Chemo-thermal micro-machining is a hybrid method of micro fabrication achieved by integrating laser based thermal ablation and chemical etching. Material removal in this process involves focussing laser beam on a glass specimen submerged in aqueous sodium hydroxide (NaOH) solution that causes chemical degradation of glass along with thermal ablation at the laser target point. Though laser by itself is capable of machining numerous materials, it often causes micro fractures radially along the machined surface, especially when used on glass. In the proposed process, continuous waves of carbon dioxide laser (10.6 μm wavelength) with varying power are irradiated on the surface of borosilicate glass slide immersed in 1M NaOH solution for varying duration of exposure. This resulted in smaller hole diameter and better surface finish in the micro machining of glass, as compared to machining by laser beam alone.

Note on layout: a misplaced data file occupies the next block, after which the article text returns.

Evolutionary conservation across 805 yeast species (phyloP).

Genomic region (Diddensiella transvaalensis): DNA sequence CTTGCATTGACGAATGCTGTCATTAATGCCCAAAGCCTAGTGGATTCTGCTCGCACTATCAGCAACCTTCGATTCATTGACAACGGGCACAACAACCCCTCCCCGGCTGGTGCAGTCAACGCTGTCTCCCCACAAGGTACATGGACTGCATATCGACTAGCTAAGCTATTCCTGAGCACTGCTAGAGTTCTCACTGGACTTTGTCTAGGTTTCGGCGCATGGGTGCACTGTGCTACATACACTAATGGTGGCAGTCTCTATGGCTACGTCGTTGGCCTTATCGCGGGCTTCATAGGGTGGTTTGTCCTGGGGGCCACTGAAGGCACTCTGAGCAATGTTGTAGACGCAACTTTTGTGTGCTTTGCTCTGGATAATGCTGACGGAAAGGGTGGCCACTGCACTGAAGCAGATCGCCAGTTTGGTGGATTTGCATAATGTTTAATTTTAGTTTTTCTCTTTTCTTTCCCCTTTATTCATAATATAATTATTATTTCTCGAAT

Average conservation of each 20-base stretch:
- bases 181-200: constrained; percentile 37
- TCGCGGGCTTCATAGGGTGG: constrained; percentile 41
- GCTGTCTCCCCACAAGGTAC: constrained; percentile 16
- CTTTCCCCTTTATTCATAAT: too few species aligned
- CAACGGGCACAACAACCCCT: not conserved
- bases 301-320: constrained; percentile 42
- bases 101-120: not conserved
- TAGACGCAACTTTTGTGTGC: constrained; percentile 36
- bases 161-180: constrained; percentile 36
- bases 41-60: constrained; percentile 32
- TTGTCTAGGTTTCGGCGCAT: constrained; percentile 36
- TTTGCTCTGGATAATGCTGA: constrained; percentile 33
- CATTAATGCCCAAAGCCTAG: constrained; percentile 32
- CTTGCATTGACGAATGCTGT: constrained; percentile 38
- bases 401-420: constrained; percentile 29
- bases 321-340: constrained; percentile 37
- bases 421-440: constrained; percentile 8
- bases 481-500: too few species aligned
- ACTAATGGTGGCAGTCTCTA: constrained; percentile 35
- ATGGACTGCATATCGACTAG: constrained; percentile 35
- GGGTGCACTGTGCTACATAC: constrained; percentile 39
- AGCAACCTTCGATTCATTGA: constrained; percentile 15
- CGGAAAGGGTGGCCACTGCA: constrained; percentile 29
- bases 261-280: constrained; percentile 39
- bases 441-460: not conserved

Experimental Study of Chemo-Thermal Micromachining of Glass
Ali, A, & Sundaram, M. "Experimental Study of Chemo-Thermal Micromachining of Glass." Proceedings of the ASME 2016 11th International Manufacturing Science and Engineering Conference. Volume 1: Processing. Blacksburg, Virginia, USA. June 27–July 1, 2016. V001T02A034. ASME. https://doi.org/10.1115/MSEC2016-8772
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